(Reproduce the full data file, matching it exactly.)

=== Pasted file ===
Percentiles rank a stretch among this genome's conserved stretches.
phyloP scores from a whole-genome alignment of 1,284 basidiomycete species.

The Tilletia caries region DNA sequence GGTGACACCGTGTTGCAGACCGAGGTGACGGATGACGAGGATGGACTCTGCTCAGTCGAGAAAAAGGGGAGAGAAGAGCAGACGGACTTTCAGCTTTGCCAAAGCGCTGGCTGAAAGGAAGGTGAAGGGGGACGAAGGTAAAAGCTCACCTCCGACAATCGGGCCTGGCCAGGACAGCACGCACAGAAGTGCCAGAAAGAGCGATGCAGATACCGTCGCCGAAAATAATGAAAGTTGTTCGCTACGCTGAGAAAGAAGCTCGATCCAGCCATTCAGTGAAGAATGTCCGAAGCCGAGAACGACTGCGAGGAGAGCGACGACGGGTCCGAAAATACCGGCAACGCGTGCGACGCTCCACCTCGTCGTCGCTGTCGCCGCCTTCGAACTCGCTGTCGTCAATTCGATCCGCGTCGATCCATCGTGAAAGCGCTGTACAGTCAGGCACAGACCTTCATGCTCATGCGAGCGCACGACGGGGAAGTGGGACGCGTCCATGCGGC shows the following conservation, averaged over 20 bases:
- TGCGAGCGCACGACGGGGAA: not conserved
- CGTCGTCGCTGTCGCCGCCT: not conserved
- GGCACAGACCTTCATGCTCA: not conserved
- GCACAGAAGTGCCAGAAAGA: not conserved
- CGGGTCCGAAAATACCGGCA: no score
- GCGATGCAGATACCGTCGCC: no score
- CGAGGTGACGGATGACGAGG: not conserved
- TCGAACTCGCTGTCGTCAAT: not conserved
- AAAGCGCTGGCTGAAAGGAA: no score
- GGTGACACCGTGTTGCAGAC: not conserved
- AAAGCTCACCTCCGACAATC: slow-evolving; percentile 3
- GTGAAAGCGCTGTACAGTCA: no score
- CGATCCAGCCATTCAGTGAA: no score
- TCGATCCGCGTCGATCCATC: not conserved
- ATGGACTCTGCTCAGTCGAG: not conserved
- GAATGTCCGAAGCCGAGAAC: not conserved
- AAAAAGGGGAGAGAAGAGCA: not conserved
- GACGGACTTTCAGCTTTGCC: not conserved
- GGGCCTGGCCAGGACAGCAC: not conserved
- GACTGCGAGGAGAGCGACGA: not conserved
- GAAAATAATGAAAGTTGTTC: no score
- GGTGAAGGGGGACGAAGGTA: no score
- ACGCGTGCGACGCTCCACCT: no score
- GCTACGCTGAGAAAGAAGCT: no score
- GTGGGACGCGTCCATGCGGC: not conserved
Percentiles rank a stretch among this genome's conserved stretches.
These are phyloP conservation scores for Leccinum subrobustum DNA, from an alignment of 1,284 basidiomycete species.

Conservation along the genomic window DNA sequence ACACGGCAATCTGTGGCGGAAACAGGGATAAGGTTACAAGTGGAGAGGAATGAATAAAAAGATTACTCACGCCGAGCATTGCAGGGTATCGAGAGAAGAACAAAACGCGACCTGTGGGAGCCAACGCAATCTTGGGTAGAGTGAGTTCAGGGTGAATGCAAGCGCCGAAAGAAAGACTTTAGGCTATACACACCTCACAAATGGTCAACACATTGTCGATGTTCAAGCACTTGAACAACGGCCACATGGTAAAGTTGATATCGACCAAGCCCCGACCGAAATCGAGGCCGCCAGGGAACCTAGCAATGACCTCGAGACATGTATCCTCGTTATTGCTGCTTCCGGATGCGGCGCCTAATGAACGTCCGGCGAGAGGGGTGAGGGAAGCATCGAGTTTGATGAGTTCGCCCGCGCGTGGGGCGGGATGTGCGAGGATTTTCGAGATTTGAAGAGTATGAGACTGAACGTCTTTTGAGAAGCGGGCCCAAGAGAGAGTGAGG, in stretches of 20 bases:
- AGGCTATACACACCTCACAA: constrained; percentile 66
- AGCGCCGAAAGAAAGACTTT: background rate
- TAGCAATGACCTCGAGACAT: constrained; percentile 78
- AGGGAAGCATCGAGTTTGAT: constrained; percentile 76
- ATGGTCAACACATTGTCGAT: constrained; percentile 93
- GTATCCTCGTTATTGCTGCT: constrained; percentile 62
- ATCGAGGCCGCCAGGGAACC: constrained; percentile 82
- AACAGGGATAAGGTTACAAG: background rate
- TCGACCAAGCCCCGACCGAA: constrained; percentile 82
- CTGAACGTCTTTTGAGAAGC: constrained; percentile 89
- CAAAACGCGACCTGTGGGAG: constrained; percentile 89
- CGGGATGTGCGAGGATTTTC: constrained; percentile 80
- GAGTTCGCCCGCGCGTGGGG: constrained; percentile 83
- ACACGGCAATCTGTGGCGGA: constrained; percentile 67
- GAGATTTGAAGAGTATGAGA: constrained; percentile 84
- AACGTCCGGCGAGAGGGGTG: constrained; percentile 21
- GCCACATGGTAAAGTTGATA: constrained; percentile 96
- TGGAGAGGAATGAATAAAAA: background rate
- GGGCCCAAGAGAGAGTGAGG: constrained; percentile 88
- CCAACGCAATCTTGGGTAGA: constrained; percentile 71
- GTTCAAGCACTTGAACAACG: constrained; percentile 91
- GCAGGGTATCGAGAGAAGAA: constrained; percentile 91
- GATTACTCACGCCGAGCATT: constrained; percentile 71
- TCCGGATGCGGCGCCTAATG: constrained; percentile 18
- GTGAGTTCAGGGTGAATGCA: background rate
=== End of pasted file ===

Percentiles rank a stretch among this genome's conserved stretches.
phyloP scores from a whole-genome alignment of 1,284 basidiomycete species.

The Tilletia caries region DNA sequence GGTGACACCGTGTTGCAGACCGAGGTGACGGATGACGAGGATGGACTCTGCTCAGTCGAGAAAAAGGGGAGAGAAGAGCAGACGGACTTTCAGCTTTGCCAAAGCGCTGGCTGAAAGGAAGGTGAAGGGGGACGAAGGTAAAAGCTCACCTCCGACAATCGGGCCTGGCCAGGACAGCACGCACAGAAGTGCCAGAAAGAGCGATGCAGATACCGTCGCCGAAAATAATGAAAGTTGTTCGCTACGCTGAGAAAGAAGCTCGATCCAGCCATTCAGTGAAGAATGTCCGAAGCCGAGAACGACTGCGAGGAGAGCGACGACGGGTCCGAAAATACCGGCAACGCGTGCGACGCTCCACCTCGTCGTCGCTGTCGCCGCCTTCGAACTCGCTGTCGTCAATTCGATCCGCGTCGATCCATCGTGAAAGCGCTGTACAGTCAGGCACAGACCTTCATGCTCATGCGAGCGCACGACGGGGAAGTGGGACGCGTCCATGCGGC shows the following conservation, averaged over 20 bases:
- TGCGAGCGCACGACGGGGAA: not conserved
- CGTCGTCGCTGTCGCCGCCT: not conserved
- GGCACAGACCTTCATGCTCA: not conserved
- GCACAGAAGTGCCAGAAAGA: not conserved
- CGGGTCCGAAAATACCGGCA: no score
- GCGATGCAGATACCGTCGCC: no score
- CGAGGTGACGGATGACGAGG: not conserved
- TCGAACTCGCTGTCGTCAAT: not conserved
- AAAGCGCTGGCTGAAAGGAA: no score
- GGTGACACCGTGTTGCAGAC: not conserved
- AAAGCTCACCTCCGACAATC: slow-evolving; percentile 3
- GTGAAAGCGCTGTACAGTCA: no score
- CGATCCAGCCATTCAGTGAA: no score
- TCGATCCGCGTCGATCCATC: not conserved
- ATGGACTCTGCTCAGTCGAG: not conserved
- GAATGTCCGAAGCCGAGAAC: not conserved
- AAAAAGGGGAGAGAAGAGCA: not conserved
- GACGGACTTTCAGCTTTGCC: not conserved
- GGGCCTGGCCAGGACAGCAC: not conserved
- GACTGCGAGGAGAGCGACGA: not conserved
- GAAAATAATGAAAGTTGTTC: no score
- GGTGAAGGGGGACGAAGGTA: no score
- ACGCGTGCGACGCTCCACCT: no score
- GCTACGCTGAGAAAGAAGCT: no score
- GTGGGACGCGTCCATGCGGC: not conserved
Percentiles rank a stretch among this genome's conserved stretches.
These are phyloP conservation scores for Leccinum subrobustum DNA, from an alignment of 1,284 basidiomycete species.

Conservation along the genomic window DNA sequence ACACGGCAATCTGTGGCGGAAACAGGGATAAGGTTACAAGTGGAGAGGAATGAATAAAAAGATTACTCACGCCGAGCATTGCAGGGTATCGAGAGAAGAACAAAACGCGACCTGTGGGAGCCAACGCAATCTTGGGTAGAGTGAGTTCAGGGTGAATGCAAGCGCCGAAAGAAAGACTTTAGGCTATACACACCTCACAAATGGTCAACACATTGTCGATGTTCAAGCACTTGAACAACGGCCACATGGTAAAGTTGATATCGACCAAGCCCCGACCGAAATCGAGGCCGCCAGGGAACCTAGCAATGACCTCGAGACATGTATCCTCGTTATTGCTGCTTCCGGATGCGGCGCCTAATGAACGTCCGGCGAGAGGGGTGAGGGAAGCATCGAGTTTGATGAGTTCGCCCGCGCGTGGGGCGGGATGTGCGAGGATTTTCGAGATTTGAAGAGTATGAGACTGAACGTCTTTTGAGAAGCGGGCCCAAGAGAGAGTGAGG, in stretches of 20 bases:
- AGGCTATACACACCTCACAA: constrained; percentile 66
- AGCGCCGAAAGAAAGACTTT: background rate
- TAGCAATGACCTCGAGACAT: constrained; percentile 78
- AGGGAAGCATCGAGTTTGAT: constrained; percentile 76
- ATGGTCAACACATTGTCGAT: constrained; percentile 93
- GTATCCTCGTTATTGCTGCT: constrained; percentile 62
- ATCGAGGCCGCCAGGGAACC: constrained; percentile 82
- AACAGGGATAAGGTTACAAG: background rate
- TCGACCAAGCCCCGACCGAA: constrained; percentile 82
- CTGAACGTCTTTTGAGAAGC: constrained; percentile 89
- CAAAACGCGACCTGTGGGAG: constrained; percentile 89
- CGGGATGTGCGAGGATTTTC: constrained; percentile 80
- GAGTTCGCCCGCGCGTGGGG: constrained; percentile 83
- ACACGGCAATCTGTGGCGGA: constrained; percentile 67
- GAGATTTGAAGAGTATGAGA: constrained; percentile 84
- AACGTCCGGCGAGAGGGGTG: constrained; percentile 21
- GCCACATGGTAAAGTTGATA: constrained; percentile 96
- TGGAGAGGAATGAATAAAAA: background rate
- GGGCCCAAGAGAGAGTGAGG: constrained; percentile 88
- CCAACGCAATCTTGGGTAGA: constrained; percentile 71
- GTTCAAGCACTTGAACAACG: constrained; percentile 91
- GCAGGGTATCGAGAGAAGAA: constrained; percentile 91
- GATTACTCACGCCGAGCATT: constrained; percentile 71
- TCCGGATGCGGCGCCTAATG: constrained; percentile 18
- GTGAGTTCAGGGTGAATGCA: background rate